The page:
Fear and Wonder is a podcast hosted by IPCC lead author Dr. Joelle Gergis and podcast journalist Michael Green, where they demystify and explain the report. In the 8-episode series, the hosts tackle one particular area or issue from the report and meet with the climate scientists who wrote it. Each episode is about 45 minutes, where Gergis and Green do an excellent job of simplifying key technical subjects and addressing causes, effects, and what action anyone can take about it — all straight from the horse’s mouth of the scientist who knows most about it.

With the Sixth Assessment Report, the IPCC also launched an interactive atlas where you can visualize the data and run simulations. It’s one of the coolest and most impressive online tools to visualize climate change.

4. ClimateAdam (YouTube): Climate Change Videos From a Climate Scientist

While getting his Ph. D. in atmospheric physics from the University of Oxford, Dr. Adam Levy realized the large gap between the information out there about climate change and the average person’s understanding of it. Every scientist wants to take action, and his approach was to create a YouTube channel, ClimateAdam.

Through his videos, ClimateAdam simplifies and explains a variety of topics related to climate change, global warming, environmental sciences, and related subjects. Like some of the best educational YouTube channels, he focuses on making content that is informative and fun at the same time, whether through graphics, jokes, or engaging stories.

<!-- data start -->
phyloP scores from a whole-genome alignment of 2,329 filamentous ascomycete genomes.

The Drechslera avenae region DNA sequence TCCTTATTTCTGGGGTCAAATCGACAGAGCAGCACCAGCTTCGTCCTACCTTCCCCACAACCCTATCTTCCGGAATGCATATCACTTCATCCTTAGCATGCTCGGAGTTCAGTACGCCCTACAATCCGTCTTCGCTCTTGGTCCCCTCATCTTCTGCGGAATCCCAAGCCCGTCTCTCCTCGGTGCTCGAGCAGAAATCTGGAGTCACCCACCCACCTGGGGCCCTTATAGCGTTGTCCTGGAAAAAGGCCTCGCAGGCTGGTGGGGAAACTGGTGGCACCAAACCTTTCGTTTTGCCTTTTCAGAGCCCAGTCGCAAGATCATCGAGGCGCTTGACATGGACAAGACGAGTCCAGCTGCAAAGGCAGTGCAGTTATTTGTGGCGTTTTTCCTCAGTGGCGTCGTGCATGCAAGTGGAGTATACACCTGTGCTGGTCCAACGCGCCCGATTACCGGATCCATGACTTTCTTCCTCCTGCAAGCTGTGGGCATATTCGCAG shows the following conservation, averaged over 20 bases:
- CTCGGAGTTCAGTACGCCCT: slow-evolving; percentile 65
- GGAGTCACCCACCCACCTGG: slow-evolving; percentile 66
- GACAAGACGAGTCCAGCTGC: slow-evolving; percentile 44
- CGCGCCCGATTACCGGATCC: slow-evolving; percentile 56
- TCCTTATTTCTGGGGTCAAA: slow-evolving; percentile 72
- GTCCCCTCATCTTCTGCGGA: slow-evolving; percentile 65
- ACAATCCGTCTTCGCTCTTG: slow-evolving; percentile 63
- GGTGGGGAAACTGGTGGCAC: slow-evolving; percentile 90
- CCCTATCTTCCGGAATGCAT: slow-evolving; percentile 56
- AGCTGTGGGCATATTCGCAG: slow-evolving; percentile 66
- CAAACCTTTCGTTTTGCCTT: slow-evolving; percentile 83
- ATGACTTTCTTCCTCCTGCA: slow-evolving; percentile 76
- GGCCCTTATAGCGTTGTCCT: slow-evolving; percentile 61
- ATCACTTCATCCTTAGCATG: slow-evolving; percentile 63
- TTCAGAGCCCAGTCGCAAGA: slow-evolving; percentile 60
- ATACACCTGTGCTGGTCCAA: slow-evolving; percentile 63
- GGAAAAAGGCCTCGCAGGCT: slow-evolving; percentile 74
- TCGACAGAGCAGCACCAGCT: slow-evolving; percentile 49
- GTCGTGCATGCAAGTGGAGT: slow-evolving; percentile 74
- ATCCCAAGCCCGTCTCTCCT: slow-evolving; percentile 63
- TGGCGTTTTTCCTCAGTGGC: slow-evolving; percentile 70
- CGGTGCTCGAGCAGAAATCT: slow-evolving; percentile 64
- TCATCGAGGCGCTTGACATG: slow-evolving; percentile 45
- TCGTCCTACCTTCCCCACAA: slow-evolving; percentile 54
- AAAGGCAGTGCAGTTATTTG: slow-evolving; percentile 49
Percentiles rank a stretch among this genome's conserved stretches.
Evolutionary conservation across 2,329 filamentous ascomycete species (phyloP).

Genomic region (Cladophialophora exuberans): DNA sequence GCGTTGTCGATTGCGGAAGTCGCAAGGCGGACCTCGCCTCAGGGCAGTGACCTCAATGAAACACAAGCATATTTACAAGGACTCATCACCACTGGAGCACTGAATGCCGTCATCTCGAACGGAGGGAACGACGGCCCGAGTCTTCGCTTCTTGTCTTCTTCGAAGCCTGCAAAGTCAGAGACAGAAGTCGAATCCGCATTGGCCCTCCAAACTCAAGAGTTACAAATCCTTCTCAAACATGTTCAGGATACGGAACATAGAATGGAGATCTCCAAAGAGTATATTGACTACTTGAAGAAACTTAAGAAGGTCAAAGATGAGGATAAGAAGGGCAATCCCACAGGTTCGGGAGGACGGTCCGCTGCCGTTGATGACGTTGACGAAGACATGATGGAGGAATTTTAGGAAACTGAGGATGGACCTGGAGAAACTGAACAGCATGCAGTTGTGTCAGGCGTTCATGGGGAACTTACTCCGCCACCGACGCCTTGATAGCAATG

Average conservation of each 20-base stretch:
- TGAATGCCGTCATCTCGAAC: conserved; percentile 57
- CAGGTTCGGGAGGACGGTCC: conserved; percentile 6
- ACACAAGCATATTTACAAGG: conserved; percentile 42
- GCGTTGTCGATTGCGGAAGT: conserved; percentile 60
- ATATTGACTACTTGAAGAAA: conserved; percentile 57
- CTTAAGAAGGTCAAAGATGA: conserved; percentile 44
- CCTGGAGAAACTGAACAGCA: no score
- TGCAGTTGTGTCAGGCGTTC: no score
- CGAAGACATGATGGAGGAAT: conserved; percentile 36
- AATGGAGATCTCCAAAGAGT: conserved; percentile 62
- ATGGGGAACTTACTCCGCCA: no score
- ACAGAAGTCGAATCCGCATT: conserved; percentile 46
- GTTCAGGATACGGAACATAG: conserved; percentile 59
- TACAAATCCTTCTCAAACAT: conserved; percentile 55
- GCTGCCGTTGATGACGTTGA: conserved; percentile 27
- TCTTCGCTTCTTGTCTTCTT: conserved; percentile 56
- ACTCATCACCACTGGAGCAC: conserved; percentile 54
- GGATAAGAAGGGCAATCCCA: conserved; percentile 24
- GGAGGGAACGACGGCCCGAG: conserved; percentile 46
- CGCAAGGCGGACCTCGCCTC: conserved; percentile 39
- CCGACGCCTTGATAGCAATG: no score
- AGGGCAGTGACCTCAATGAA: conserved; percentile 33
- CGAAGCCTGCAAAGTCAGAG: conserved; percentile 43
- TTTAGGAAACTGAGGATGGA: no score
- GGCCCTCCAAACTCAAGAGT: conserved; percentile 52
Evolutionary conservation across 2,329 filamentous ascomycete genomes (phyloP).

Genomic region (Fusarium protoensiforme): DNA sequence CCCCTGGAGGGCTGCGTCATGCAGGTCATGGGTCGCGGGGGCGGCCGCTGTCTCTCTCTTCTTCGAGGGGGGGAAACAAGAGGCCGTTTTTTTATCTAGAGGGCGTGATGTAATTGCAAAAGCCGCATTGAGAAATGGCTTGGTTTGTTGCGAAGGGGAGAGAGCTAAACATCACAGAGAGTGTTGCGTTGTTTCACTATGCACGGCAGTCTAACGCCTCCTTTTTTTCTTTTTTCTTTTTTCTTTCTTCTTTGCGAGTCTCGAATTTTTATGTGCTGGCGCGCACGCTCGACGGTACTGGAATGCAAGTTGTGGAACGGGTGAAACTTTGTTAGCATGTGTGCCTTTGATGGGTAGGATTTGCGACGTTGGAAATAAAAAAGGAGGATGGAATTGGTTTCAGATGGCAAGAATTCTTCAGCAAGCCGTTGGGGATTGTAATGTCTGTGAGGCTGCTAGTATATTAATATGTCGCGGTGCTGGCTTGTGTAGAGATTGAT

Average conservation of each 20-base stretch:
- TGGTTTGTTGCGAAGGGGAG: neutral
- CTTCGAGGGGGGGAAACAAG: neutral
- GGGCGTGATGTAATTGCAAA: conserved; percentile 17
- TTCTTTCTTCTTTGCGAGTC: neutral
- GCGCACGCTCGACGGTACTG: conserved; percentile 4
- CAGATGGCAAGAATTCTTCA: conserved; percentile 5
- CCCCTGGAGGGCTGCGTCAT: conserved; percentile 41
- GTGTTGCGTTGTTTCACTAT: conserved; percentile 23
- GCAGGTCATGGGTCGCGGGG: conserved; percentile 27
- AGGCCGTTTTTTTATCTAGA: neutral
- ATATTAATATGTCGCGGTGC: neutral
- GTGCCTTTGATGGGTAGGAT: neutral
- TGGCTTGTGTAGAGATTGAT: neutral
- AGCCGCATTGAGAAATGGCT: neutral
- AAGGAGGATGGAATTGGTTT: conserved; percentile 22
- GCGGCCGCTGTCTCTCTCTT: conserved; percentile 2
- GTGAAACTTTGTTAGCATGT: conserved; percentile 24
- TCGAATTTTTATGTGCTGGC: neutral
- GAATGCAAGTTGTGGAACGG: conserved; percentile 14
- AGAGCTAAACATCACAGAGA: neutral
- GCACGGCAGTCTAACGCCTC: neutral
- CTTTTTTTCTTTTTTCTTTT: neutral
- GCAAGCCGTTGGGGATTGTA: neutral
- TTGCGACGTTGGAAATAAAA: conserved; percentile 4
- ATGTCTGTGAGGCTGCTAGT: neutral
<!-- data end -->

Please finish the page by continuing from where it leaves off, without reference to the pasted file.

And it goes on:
ClimateAdam’s playlists are worth going through because, unlike a lot of YouTube creators, he doesn’t only select his own videos. If another creator’s video is going to help you understand a topic better, it’ll be part of the playlist.

5. TILClimate (Podcast): Climate Change Issues Explained in 15 Minutes by Experts

TILClimate, or Today I Learned: Climate is an award-winning podcast series from MIT. Instead of talking only to climate scientists, it leverages the variety of experts in the university to understand how climate change impacts every single thing from economics to national security.

In each episode, host Laur Hesse Fisher focuses on one topic that is currently being affected by changes in the environment, speaking to a core expert on that topic. The episodes are quite short, with the average length being about 15 minutes, and are aimed at explaining it to someone who doesn’t know anything about the topic.

TILClimate has run four seasons since 2019, with an average of 8-10 episodes in each season. The fifth season is yet to start, so this is a good time to catch up. If you like the podcast, you should also check out MIT’s Climate Portal for more information on climate change and how you can help.

How You Can Fight Climate Change With Tech

The more you understand the science of climate change without agenda or vested interests adding to the opinion, the more you feel compelled to take action. And in this too, technology makes it easier. There are some fantastic apps to reduce your carbon footprint, which ranges from changing your regular search engine to daily prompts for small tasks that add up to make big changes.